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Selling Methods Explained

Why is my gift card payout amount different when I redeem in mail or online?

Have you recently sold a gift card or merchandise credit and are wondering why payout amounts differ by redemption method?

If you have sold an unused gift card or merchandise credit recently you have probably been faced with a choice:  How will I redeem or trade in my gift card and what is the corresponding payout?

Generally, there are several different redemption and payment methods available today for this transaction:

  • In-Mail with payment via check
  • Redeem Online with payment via check
  • Buyers may also offer money transfer payment in addition to payment via check.

For the seller of the gift card or merchandise credit the question is:  How quickly do I want my money?

For the buyer of the gift card or merchandise credit, the ability to price the transaction is dependent on:  How much risk am I willing to take that the card will ‘Go Bad’?

Generally, the longer the payout takes to complete, the more money a buyer is willing to risk on a higher price for the transaction.  Each of these methods and the corresponding pros and cons are discussed below.

In-Mail with Payment via Check:

In this transaction, the seller agrees to mail in the physical gift card or merchandise credit to the buyer.   When the buyer receives the card, he will check the balance on the card, then write a check to the seller and mail it back.  Generally, this transaction method yields the highest price for the seller.  Why?

The transaction takes a relatively long time to complete.  Once the check is mailed, it takes several days to be delivered to the seller.  Even then, the seller must physically deposit the check in the bank.  Even after deposit, the check still takes up to 5 days to ‘clear’ or be finally realized into the sellers account.

This process gives the buyer time to turn around and re-sell the gift card using his marketplace.  Many times, if the re-sale pricing is right, the buyer will be able to immediately re-sell the card and ship to his customer.  The end customer can then spend the gift card and there is no further risk to the buyer that the gift card may ‘Go Bad’.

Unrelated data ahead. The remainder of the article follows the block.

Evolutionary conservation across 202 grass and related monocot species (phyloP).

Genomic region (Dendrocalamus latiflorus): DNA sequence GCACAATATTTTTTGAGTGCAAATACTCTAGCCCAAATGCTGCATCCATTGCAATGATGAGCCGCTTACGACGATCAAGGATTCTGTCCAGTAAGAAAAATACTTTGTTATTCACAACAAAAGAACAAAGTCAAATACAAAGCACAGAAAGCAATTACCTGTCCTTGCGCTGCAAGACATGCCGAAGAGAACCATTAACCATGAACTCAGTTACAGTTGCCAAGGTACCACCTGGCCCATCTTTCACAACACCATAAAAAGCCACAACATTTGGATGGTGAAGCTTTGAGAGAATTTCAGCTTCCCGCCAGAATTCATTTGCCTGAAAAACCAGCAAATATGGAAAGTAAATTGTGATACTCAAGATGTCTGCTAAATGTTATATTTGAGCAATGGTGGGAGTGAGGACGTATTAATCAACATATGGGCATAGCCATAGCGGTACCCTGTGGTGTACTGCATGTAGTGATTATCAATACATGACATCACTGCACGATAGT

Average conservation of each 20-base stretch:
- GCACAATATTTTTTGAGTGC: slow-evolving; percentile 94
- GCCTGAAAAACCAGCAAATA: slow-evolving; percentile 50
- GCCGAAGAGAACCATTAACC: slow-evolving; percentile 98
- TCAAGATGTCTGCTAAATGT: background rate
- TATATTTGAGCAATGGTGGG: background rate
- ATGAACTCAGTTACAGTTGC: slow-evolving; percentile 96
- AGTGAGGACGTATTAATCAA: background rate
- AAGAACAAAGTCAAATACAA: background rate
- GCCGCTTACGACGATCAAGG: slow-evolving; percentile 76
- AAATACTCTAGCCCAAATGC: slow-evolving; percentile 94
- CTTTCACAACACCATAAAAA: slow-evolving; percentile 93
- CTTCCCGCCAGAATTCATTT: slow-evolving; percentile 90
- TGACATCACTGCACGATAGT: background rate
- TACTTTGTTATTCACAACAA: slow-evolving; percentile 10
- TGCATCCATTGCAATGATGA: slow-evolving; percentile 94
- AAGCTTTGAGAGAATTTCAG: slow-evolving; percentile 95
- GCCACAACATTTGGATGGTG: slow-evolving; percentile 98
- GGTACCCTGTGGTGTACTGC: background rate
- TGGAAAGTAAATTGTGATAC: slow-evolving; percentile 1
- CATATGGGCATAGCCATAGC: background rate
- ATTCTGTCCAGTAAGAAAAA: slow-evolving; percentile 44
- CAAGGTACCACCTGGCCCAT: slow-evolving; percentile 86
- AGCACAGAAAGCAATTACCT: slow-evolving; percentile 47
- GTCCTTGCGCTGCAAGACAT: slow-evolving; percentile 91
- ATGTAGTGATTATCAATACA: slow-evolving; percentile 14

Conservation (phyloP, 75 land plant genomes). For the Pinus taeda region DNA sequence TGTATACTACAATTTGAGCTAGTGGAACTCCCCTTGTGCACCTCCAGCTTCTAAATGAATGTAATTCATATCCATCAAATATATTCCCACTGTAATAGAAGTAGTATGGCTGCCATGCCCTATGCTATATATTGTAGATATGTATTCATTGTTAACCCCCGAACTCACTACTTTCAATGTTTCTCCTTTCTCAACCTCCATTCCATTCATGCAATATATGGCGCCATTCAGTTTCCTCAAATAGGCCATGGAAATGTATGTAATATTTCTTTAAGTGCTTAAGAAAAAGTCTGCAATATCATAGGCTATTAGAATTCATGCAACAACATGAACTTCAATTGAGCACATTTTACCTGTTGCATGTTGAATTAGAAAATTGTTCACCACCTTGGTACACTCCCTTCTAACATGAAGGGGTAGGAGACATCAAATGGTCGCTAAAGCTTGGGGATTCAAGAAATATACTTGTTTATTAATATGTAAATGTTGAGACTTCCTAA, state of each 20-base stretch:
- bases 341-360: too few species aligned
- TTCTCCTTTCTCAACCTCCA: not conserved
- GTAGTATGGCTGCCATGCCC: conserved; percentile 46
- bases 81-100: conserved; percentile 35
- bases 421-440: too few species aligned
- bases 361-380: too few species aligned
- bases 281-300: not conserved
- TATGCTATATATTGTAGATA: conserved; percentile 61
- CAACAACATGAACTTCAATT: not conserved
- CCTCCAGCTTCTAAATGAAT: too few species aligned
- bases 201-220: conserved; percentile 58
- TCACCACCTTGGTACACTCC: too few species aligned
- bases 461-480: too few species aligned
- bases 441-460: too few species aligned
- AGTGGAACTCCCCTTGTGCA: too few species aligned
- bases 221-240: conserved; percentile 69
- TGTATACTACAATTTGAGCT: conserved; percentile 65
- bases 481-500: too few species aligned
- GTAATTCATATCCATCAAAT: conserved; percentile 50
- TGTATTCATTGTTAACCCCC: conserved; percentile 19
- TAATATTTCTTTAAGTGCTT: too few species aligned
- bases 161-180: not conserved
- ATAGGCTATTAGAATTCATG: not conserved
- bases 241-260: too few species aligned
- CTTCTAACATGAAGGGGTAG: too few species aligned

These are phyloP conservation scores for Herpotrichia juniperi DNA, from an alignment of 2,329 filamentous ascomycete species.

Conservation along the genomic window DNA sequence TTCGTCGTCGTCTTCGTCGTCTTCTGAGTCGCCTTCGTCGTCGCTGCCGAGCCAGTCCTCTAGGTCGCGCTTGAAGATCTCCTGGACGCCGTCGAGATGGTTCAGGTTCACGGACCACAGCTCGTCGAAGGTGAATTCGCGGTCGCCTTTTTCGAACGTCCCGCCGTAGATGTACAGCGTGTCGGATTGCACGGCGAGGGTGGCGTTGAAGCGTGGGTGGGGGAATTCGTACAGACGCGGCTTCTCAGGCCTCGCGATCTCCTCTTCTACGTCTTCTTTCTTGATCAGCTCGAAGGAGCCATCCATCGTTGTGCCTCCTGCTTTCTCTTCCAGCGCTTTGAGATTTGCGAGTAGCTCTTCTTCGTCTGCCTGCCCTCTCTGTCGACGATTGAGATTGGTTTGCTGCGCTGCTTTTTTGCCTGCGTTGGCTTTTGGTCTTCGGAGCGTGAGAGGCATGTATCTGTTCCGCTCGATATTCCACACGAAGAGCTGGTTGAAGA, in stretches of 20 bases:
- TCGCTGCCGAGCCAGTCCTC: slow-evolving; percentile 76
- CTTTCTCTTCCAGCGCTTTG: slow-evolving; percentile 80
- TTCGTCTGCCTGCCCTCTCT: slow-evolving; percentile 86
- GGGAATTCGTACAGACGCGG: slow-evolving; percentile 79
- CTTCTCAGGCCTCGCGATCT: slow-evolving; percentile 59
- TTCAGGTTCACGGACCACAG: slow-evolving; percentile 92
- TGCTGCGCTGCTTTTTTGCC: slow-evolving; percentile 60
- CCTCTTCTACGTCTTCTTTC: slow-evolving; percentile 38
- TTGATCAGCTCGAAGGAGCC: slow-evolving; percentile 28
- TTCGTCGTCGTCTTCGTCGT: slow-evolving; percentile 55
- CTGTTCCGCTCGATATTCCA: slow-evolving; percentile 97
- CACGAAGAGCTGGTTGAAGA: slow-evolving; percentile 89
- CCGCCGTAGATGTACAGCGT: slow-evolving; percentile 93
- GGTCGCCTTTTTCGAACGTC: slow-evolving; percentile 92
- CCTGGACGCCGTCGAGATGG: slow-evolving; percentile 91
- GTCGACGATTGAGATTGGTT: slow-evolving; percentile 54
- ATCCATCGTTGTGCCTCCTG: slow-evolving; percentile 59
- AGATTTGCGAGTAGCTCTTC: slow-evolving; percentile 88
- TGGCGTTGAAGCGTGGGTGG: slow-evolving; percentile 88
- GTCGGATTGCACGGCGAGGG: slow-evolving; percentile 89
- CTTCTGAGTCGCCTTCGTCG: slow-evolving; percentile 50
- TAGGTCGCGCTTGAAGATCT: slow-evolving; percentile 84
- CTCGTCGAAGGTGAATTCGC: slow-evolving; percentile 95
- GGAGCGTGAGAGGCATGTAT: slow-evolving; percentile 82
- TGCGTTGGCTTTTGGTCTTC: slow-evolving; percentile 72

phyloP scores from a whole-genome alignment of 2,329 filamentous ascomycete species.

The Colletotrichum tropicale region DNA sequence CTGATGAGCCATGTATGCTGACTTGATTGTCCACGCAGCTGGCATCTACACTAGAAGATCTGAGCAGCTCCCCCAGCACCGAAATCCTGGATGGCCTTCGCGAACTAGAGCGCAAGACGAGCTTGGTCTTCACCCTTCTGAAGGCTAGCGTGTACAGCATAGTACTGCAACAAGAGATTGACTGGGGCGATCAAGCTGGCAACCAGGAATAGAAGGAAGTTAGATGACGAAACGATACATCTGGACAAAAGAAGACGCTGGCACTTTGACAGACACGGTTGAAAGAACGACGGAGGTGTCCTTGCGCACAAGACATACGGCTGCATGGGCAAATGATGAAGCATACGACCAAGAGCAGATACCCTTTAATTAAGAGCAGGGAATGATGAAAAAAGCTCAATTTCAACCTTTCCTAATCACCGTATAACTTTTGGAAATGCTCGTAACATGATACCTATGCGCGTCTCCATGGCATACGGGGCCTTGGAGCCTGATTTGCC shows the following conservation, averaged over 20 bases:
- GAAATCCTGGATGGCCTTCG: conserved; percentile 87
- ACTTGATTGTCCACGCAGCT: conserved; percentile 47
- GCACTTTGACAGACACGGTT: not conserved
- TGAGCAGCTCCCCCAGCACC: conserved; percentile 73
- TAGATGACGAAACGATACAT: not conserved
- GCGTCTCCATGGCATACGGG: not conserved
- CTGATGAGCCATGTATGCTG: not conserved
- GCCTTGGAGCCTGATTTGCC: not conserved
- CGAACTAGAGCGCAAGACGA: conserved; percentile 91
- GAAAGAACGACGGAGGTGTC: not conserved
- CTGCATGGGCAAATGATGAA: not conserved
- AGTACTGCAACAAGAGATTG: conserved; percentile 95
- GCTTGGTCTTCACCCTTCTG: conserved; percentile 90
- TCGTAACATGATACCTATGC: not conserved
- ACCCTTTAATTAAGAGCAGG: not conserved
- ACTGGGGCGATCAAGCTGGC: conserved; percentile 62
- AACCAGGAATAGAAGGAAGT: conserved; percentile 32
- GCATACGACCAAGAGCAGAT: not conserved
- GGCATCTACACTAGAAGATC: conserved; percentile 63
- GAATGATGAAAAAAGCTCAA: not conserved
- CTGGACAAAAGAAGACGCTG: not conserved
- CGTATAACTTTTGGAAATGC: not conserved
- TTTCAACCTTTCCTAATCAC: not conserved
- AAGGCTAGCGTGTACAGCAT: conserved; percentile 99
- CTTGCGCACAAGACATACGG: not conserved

So, the buyer is willing to pay to a higher price for this type of transaction because his risk is minimized based on the sheer amount of time it takes for the post office to deliver the check and the bank to process the check.

If a seller is willing to wait the days or weeks that it takes to complete the transaction, he will yield the highest return with this method.

Redeem Online with Payment via Check:

In this transaction, the seller agrees to transfer the gift card or merchandise credit codes via a secure online portal.   When the buyer receives the card information, he will check the balance on the card, then write a check to the seller and mail it back.  Generally, this transaction method yields a mid-level price for the seller.  Why?

The transaction is similar to the In-Mail transaction.  Compared to the In-Mail transaction, it will take roughly half of the time to complete.  However, this is still a relatively long time.  Once the check is mailed, it takes several days to be delivered to the seller.  Even then, the seller must physically deposit the check in the bank.  Even after deposit, the check still takes up to 5 days to ‘clear’ or be finally realized into the sellers account.

This process gives the buyer time to turn around and re-sell the gift card using his marketplace.  Many times, if the re-sale pricing is right, the buyer will be able to immediately re-sell the card and ship to his customer.  The end customer can then spend the gift card and there is no further risk to the buyer that the gift card may ‘Go Bad’.

So, if that process is the similar, why does the transaction generally yield less for the seller?  There are two reasons:  First, in this transaction the physical gift card does not change hands to the buyer – only the codes on the back.  Therefore, the risk to the buyer is greater that the transaction could ‘Go Bad’.  Second, in the re-sale transaction there are fewer buyers who prefer to buy only gift card codes because they can only be used online.  Therefore, the original buyer will have a more difficult time to re-sell the codes and turn around the transaction quickly.

These two factors combine to increase the risk of the transaction for the original buyer – and therefore the price that he is willing to offer is lower than an In-Mail transaction.

For the seller, this transaction completes quicker than an In-Mail transaction.  The reason is that by sending the codes online, the seller is eliminating the time it takes to mail the physical card to the buyer.  Generally the transaction will take half the time of a similar In-Mail transaction.  This is the trade-off for the seller.  He receives the money quicker but will generally receive less than an In-Mail transaction.

Money Transfer:

Another transaction type that may be offered is payment via money transfer instead of check.

In this transaction, the seller and buyer exchange the gift card or merchandise credit as previously detailed but the payment is made via money transfer.  This payment form is immediate but carries more risk for the buyer.

So, the buyer will generally price this transaction a little differently than the payment via check transactions.  This is because the buyer loses the time needed to turn around and re-sell the gift cards and lower the risk of the transaction.

Hopefully, this gives you the information you need to maximize your value when you sell your gift cards or merchandise credits.

Remember the key is timing.  The quicker the transaction completes, generally the less you will receive for your card.